July 13, 2004
Beethoven's Ninth is great after all

There's a new season of Proms starting this Friday. Last year I went to a prom, and heard Esa Pekka Salonen conduct a performance of Beethoven's Ninth Symphony which combined being note perfect with being completely boring. In fact it was the most boring performance of a Beethoven symphony I have ever heard. While it was happening I thought: is it just me, or is this very boring? Then, next morning, I read the critics, and they found it very boring too. So critics do have their uses.

However, ever since that boring performance, I have had something of a phobia about this piece. Perhaps Beethoven's Ninth Symphony itself is boring, I found myself saying. So those critics didn't do a complete job for me. I have listened to the occasional CD of this piece since then, but you know CDs. They all have a tendency to be note perfect and boring too. With a lot of music note perfect is good. But with Beethoven's Ninth it means you aren't trying.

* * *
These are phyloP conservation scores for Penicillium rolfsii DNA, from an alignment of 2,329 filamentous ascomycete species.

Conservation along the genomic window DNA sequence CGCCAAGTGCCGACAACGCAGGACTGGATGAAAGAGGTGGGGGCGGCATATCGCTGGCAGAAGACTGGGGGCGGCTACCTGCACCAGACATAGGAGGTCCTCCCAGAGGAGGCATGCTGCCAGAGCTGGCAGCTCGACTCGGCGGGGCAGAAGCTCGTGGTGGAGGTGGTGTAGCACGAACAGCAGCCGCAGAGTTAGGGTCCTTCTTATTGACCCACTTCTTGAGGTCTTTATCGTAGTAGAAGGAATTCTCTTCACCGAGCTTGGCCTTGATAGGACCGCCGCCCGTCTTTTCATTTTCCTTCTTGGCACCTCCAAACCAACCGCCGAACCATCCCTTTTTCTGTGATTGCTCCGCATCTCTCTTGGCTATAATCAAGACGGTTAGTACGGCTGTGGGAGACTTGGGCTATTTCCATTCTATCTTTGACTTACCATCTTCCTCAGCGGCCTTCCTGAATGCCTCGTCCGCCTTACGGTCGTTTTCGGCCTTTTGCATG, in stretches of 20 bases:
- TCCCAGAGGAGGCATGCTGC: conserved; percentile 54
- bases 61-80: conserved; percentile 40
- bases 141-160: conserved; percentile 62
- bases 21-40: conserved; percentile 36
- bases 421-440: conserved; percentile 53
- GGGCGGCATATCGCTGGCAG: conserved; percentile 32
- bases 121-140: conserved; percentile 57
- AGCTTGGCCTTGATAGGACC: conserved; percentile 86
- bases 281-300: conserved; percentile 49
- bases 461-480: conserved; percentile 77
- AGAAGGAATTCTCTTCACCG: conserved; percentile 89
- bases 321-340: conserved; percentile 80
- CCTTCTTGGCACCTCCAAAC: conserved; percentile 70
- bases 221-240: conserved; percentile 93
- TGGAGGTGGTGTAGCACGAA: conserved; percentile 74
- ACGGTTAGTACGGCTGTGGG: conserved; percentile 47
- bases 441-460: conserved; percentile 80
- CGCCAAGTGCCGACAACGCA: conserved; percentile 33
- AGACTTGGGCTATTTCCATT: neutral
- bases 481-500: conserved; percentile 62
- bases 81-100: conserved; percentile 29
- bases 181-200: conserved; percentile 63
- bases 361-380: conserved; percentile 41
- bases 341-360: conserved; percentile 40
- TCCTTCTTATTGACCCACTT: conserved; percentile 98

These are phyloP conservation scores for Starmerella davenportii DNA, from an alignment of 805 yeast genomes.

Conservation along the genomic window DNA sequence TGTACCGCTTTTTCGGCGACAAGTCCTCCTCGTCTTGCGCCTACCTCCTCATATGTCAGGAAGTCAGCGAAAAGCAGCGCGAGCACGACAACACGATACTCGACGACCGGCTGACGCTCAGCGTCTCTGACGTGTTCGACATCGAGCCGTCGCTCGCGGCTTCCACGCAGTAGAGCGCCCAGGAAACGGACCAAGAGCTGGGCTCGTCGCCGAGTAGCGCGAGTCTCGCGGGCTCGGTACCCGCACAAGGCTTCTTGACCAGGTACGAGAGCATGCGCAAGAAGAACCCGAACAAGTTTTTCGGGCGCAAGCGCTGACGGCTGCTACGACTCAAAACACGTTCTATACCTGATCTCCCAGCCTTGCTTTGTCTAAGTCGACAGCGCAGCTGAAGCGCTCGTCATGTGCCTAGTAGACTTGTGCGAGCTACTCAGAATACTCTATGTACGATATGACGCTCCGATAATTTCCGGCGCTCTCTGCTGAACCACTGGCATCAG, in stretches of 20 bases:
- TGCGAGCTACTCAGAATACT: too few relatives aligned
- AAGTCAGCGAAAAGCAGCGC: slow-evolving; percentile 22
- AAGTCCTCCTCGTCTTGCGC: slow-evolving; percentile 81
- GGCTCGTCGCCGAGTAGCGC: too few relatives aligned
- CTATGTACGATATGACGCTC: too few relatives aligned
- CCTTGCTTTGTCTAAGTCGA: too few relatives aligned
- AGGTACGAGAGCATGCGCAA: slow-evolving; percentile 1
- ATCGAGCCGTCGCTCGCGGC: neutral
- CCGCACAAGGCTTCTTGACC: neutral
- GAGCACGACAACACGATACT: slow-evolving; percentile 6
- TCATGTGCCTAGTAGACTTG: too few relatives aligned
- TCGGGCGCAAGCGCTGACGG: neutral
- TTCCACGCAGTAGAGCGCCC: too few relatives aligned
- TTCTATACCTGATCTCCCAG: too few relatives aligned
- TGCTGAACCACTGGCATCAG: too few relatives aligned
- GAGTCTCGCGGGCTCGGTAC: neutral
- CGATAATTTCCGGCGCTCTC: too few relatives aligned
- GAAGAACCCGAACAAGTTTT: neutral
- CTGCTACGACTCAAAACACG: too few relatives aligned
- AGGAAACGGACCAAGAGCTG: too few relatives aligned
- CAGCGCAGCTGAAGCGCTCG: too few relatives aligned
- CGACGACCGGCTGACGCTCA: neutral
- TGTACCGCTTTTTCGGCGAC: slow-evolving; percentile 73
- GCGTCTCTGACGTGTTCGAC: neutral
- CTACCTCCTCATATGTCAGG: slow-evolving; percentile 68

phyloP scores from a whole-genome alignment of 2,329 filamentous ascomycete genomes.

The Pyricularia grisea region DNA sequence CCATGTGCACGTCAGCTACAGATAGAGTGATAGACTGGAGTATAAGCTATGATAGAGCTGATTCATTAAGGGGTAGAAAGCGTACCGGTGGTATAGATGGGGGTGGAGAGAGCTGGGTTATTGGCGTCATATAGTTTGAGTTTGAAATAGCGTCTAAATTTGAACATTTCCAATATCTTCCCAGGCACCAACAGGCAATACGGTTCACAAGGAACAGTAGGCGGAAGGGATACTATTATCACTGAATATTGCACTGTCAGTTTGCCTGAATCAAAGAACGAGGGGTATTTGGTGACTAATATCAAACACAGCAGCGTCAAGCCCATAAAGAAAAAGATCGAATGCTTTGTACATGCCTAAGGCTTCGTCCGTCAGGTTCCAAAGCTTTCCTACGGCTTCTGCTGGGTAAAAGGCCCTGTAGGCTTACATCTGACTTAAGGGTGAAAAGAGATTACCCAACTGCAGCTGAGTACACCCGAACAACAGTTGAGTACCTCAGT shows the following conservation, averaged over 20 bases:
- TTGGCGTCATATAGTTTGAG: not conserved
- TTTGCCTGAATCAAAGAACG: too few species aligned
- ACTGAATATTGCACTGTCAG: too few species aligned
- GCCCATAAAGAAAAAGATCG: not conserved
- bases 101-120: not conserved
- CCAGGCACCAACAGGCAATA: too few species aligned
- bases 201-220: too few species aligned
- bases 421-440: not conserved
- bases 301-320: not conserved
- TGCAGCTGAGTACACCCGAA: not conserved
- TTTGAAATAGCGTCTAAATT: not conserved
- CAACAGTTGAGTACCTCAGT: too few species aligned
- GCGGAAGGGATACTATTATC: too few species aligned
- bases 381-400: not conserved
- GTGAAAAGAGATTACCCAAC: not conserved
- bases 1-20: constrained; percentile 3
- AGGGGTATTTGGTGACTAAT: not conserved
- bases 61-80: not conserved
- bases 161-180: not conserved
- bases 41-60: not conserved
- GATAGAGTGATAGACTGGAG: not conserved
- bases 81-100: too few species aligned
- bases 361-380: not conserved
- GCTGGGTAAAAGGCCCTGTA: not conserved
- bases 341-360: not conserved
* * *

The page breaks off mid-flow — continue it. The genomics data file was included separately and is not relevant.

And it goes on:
TennstedtBeeth9.jpgAnd then, today (yesterday by the clock), I finally experienced the cure, in the form of this fabulous BBC recording of a live – and how! – performance of this might work conducted by the late Klaus Tennstedt on September 13th 1985, also at a Prom.

This performance is everything that the Salonen performance was not. Tennstedt makes everyone play and sing as if their lives depended on it, and every note means everything. I put it on after breakfast just to hear what it sounded like and an hour later I was conducting the finale as if my life depended on it. For once, all that solo singing at the end didn't sound absurd, with the tenor Robert Tear sounding especially fine to my ears.

This grump didn't like it, and moans about the accoustics. I thought the accoustics only added to the drama of it all.

This guy, on the other hands, seems to have liked it a lot:

Voici la présentation des sept dernières parutions. Surprise majeure, avec une exceptionnelle 9e Symphonie de Beethoven par Klaus Tennstedt, avec le London Philharmonic le 13 septembre 1985 et, en solistes, Mari Anne Häggander, Alfreda Hodgson, Robert Tear et Gwynne Howell. Il s'agit d'un concert bouleversant, à peine entaché par quelques flottements orchestraux dans les 2e et 3e mouvements, où tout converge vers un finale électrique, avec des chanteurs galvanisés par la baguette de Tennstedt …

My French is very approximate and I'm not sure what those "flottements orchestraux" were in the second and third movements. But isn't it good to know that in France they conduct their symphony orchestras with baguettes?

Posted by Brian Micklethwait at 02:03 AM
Category: Classical music